What is SR26 Form?
The SR26 form is filed whenever the SR22 certificate is no longer needed or the insurance policy has been canceled. The SR22 certificate is the way your current insurance company notifies the local DMV that you have the minimum required form of coverage. When it is no longer needed, the insurer will file a SR26 form with the DMV. Should the proof of financial responsibility still be required, the filing of the SR26 will lead to the revocation of your driving privileges in a matter of days.
About the SR22 form
The SR22 form is required after a serious traffic violation which can be any of the following:
- you have been caught driving under the influence of drugs or alcohol;
- you have been pulled over and couldn't provide any proof of insurance;
- you have had a series of serious traffic violations in a short period of time.
Depending on the seriousness of the offense, the court of law will rule a SR22 filing period of time. The usual term is of two or three years, but some states can require up to seven years of filing.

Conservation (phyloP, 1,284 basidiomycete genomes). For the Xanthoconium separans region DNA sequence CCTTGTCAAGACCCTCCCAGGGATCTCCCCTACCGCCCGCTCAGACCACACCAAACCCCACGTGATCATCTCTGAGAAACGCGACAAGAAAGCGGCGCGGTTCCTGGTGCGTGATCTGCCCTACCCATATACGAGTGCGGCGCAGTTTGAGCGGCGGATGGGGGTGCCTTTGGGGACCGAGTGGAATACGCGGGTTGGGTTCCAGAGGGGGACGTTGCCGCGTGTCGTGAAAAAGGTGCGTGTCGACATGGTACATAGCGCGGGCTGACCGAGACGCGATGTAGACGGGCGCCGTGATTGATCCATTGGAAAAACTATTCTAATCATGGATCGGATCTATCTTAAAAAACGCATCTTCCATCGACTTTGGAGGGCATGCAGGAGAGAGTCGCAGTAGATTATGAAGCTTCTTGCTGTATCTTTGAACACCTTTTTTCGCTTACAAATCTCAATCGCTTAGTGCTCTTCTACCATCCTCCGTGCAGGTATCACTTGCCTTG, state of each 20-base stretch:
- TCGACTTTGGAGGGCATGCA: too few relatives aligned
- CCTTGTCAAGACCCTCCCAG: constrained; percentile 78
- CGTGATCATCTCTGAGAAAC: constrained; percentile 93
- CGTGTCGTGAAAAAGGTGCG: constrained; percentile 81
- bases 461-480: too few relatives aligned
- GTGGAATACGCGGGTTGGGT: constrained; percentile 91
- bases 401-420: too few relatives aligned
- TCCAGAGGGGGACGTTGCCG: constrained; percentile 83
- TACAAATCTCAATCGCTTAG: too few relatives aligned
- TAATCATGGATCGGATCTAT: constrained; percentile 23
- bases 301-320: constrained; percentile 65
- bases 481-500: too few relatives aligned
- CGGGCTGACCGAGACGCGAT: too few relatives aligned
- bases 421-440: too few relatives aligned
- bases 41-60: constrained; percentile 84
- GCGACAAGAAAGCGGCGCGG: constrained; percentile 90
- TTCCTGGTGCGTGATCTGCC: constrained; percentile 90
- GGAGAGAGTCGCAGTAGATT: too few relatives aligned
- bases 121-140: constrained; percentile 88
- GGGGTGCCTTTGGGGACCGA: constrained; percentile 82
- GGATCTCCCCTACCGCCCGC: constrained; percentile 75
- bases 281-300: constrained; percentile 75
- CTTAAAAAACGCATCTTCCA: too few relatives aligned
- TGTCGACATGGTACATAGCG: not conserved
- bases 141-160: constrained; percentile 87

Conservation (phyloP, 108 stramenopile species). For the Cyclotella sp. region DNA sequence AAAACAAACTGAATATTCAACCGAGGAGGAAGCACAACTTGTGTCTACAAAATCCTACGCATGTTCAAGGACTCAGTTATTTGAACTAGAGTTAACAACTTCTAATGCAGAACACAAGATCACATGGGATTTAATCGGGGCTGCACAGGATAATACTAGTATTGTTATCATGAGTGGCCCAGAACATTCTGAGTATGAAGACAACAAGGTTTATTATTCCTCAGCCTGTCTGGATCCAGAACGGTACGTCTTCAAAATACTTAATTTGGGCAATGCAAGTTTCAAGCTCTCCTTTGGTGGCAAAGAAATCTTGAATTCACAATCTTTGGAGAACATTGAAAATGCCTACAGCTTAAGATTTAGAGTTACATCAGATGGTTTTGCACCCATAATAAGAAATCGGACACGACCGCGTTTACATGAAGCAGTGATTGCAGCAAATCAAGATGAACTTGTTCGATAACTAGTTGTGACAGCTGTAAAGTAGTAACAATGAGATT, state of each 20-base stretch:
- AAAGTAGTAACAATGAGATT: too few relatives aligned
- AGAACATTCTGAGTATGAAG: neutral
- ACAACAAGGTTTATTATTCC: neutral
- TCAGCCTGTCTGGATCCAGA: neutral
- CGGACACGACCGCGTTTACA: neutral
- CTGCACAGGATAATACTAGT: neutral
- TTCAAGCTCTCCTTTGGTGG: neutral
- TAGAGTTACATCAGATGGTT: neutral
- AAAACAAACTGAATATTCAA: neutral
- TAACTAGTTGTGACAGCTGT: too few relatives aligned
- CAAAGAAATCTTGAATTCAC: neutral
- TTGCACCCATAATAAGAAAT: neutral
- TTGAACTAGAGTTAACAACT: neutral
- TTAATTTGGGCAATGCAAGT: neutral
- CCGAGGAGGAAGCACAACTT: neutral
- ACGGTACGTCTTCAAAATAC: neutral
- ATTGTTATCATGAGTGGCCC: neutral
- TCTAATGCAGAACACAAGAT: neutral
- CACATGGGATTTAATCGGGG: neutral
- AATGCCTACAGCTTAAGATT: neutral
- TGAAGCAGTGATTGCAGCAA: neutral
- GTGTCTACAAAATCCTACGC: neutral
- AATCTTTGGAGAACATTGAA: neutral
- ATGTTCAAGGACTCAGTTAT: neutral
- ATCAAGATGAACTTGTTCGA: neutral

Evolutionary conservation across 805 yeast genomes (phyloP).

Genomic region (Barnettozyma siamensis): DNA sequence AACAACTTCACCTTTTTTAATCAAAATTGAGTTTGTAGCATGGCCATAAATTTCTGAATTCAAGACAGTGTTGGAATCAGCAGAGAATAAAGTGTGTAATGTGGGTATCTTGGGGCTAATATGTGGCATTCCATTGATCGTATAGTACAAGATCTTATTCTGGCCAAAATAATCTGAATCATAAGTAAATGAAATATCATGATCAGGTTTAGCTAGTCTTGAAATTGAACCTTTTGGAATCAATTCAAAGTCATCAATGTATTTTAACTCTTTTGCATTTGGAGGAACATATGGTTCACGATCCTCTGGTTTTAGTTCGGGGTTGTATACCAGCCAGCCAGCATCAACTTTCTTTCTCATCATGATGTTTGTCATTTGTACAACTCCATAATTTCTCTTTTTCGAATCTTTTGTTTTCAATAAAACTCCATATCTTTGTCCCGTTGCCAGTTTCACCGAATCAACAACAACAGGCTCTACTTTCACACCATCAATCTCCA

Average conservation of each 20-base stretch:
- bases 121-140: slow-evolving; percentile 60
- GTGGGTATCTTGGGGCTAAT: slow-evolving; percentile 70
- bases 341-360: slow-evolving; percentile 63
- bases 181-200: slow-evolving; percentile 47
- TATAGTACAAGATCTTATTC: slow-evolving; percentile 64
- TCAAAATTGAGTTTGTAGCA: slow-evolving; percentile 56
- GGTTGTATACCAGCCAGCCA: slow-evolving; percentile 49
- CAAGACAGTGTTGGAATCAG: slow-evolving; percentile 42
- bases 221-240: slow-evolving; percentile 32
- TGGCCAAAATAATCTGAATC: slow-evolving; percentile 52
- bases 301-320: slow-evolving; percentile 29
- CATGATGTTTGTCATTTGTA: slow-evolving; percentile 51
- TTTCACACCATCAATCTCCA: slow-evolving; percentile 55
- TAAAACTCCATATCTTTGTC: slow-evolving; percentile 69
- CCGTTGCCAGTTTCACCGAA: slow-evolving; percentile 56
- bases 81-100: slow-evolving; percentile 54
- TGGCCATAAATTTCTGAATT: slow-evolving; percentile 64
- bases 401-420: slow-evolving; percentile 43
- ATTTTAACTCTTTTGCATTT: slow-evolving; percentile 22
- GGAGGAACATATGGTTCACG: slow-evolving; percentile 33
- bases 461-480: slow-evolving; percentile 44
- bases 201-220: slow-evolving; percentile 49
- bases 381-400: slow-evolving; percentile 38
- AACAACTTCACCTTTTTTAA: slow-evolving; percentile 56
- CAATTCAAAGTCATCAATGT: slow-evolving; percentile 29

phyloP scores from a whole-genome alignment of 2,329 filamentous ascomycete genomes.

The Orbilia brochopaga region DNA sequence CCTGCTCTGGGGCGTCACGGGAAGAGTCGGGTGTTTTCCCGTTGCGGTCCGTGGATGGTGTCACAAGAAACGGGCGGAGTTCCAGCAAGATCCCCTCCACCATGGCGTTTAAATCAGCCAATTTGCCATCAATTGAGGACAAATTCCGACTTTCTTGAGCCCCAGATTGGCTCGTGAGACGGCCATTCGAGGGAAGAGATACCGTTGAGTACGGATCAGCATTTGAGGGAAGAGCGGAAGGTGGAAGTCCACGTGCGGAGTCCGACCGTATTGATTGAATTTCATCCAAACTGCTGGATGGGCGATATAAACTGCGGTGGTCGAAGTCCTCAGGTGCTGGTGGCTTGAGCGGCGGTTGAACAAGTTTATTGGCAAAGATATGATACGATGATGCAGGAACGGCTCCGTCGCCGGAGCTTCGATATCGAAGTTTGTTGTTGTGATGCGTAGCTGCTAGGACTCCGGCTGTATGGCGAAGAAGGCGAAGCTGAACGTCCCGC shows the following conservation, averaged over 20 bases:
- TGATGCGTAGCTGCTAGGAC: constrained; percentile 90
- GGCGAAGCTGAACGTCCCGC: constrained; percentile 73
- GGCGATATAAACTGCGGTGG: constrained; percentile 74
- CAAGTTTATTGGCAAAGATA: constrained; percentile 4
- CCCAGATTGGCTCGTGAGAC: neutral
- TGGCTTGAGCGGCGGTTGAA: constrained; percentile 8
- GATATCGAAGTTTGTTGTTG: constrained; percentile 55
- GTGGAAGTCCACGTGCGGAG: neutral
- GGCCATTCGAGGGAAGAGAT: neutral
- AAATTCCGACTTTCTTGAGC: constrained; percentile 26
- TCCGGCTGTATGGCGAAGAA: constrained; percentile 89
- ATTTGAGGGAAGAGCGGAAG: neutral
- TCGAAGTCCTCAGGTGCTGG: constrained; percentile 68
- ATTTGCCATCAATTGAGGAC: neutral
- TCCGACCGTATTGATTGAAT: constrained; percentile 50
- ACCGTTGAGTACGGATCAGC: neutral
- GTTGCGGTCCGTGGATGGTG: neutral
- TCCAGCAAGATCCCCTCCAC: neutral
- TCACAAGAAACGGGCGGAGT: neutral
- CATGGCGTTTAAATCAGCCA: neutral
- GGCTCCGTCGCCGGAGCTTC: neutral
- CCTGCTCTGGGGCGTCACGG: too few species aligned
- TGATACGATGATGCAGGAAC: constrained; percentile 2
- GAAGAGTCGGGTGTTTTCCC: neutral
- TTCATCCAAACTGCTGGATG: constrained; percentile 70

About the SR26 form
The SR26 form simply states that you no longer have a SR22 policy with that company. It can be filed for any of these reasons:
- the SR22 filing period is over;
- you have canceled your SR22 insurance;
- you have failed to renew your SR22 insurance after the grace period is over.
If a SR26 is filed and you still has a SR22 requirement, you will have to start all-over again with the SR22 filing if you want to be allowed to drive. Some states will even reset the filing period – in other words, if you have had a three year filing period and canceled your policy after two and a half years, you will get another three years of SR22 when you request it again.
Moving out of state
Some states will eliminate the SR22 requirement when you move out. However, if you fail to notify your current insurer on your intent to move, they will file a SR26 once your insurance lapses and you will have trouble getting a driver's license if you decide to move back. To avoid this situation, you should file a request to have your SR22 waived before moving out.
The SR22 requirement isn't something to be happy with, yet it's not the end of the world. It will put a heavy impact on your budget – the insurance cost will go through the roof – but, the sooner the filing period is over, the better. Don't cancel your policy, don't let it lapse and only have your insurer file the SR26 when the legal requirement is over.